KUALA LUMPUR: The story below is self explanatory. With RMN stock of Exocets getting older day by day, isnt it time for us to follow suit on the French order? Of course, its prudent to wait for the economic crisis to be over and until the Block 3 upgrades are inducted into French navy service but its the best option to boost the attack potential of the navy without too much expense and risk.
According to MBDA website, a new propulsion system will be provided to the Bock 3 missile to extend its operational range out to 180 km. Block 3 missiles will be fully compliant with evolving vertical launch requirements.
Block 3’s new airframe will feature reduced radar (RCS) and Infrared (IR) signatures as well as enhanced maneuverability allowing flight stealth conditions for increased survivability. The guidance package will combine GPS/INS and a new J-band seeker providing new attack profiles and reduced jam vulnerability. The Block 3 will be armed with a new warhead to better adapt to the coastal attack role.
DGA orders Exocet Block 3
The French Defense Procurement Agency (DGA) notified MBDA in late December 2008 an order for the conversion of 45 Exocet Block2 anti-ship missiles into Block 3 missiles. The missiles will be delivered to the French Navy in 2011 and 2012.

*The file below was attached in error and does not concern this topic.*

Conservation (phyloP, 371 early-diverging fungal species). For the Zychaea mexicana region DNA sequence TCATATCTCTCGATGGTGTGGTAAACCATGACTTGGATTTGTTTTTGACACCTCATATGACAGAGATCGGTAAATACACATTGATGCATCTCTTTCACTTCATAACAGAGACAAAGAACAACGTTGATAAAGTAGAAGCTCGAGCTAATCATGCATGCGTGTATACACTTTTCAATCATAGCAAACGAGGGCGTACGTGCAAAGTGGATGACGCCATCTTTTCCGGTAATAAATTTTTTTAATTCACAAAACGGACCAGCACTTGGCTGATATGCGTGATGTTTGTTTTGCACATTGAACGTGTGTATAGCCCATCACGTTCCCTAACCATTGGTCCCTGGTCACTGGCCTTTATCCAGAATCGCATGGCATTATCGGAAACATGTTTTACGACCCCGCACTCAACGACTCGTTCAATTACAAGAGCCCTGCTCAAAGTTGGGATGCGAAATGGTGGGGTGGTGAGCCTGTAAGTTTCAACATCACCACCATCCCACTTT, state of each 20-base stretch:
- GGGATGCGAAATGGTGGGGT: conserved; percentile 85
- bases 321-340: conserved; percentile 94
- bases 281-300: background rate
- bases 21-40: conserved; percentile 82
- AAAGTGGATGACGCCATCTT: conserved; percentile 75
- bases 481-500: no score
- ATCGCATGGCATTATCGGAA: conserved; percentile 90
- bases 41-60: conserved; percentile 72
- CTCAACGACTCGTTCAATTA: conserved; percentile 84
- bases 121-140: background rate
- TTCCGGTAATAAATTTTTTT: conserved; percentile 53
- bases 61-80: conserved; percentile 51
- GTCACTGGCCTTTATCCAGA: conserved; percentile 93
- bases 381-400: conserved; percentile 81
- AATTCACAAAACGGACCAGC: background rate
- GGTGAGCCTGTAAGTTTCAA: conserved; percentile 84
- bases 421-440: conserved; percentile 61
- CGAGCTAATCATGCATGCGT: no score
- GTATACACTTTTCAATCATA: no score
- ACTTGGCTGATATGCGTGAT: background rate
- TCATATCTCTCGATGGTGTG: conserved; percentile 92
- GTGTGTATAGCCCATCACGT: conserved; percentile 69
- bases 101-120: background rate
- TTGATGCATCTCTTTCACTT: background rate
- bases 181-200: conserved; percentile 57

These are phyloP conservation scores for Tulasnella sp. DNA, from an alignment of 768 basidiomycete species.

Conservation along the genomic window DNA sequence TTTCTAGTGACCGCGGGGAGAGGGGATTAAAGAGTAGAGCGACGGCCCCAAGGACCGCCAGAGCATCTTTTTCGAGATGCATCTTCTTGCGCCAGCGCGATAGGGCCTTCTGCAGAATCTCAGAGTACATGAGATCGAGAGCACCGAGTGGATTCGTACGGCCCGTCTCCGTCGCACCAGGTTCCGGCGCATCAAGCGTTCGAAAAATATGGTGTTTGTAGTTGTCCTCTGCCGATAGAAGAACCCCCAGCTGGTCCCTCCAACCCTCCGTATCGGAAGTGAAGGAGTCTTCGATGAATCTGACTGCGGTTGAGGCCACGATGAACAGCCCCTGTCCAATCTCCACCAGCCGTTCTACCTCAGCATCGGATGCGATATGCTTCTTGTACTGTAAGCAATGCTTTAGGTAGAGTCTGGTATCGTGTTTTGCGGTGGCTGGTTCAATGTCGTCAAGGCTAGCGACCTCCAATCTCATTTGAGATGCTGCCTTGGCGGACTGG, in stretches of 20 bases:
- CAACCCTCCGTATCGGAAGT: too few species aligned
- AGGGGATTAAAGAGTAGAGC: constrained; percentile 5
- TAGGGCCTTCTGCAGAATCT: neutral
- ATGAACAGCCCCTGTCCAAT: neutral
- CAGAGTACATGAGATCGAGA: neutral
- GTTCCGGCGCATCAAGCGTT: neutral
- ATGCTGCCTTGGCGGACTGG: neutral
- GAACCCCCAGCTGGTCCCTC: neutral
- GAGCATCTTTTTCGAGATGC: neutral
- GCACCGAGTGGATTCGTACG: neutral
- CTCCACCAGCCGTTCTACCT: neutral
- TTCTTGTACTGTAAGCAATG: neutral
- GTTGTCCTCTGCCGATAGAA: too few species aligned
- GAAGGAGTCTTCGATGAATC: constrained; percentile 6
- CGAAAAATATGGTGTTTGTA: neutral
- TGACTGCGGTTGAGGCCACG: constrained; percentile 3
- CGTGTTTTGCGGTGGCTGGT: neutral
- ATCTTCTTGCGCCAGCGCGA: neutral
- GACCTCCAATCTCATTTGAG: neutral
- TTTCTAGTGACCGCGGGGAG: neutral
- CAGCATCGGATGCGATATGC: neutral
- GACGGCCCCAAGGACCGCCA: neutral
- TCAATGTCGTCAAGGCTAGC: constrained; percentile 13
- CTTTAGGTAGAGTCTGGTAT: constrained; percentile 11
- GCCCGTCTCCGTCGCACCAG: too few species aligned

This order follows the contract for the development of the Exocet MM40 Block 3 notified in January 2004. The DGA cleared the Block 3 missile qualification in April 2008.
These missiles will be provided to the Horizon-class frigates on which the work of integrating facilities for firing was also completed in 2008. In the longer term, the MM40 Block 3 will be the main anti-ship missile for the multi-mission frigates (FREMM).
The development of the Exocet Block 3 missile focus on the presence of a turbojet engine that replaces the solid propellant in earlier versions, as well as the integration of latest generation avionics with a GPS receiver. These changes double the range of the missile while allowing a variety of attack angles against a given naval target or to attack targets in the coastal environment utilizing their geographic coordinates.
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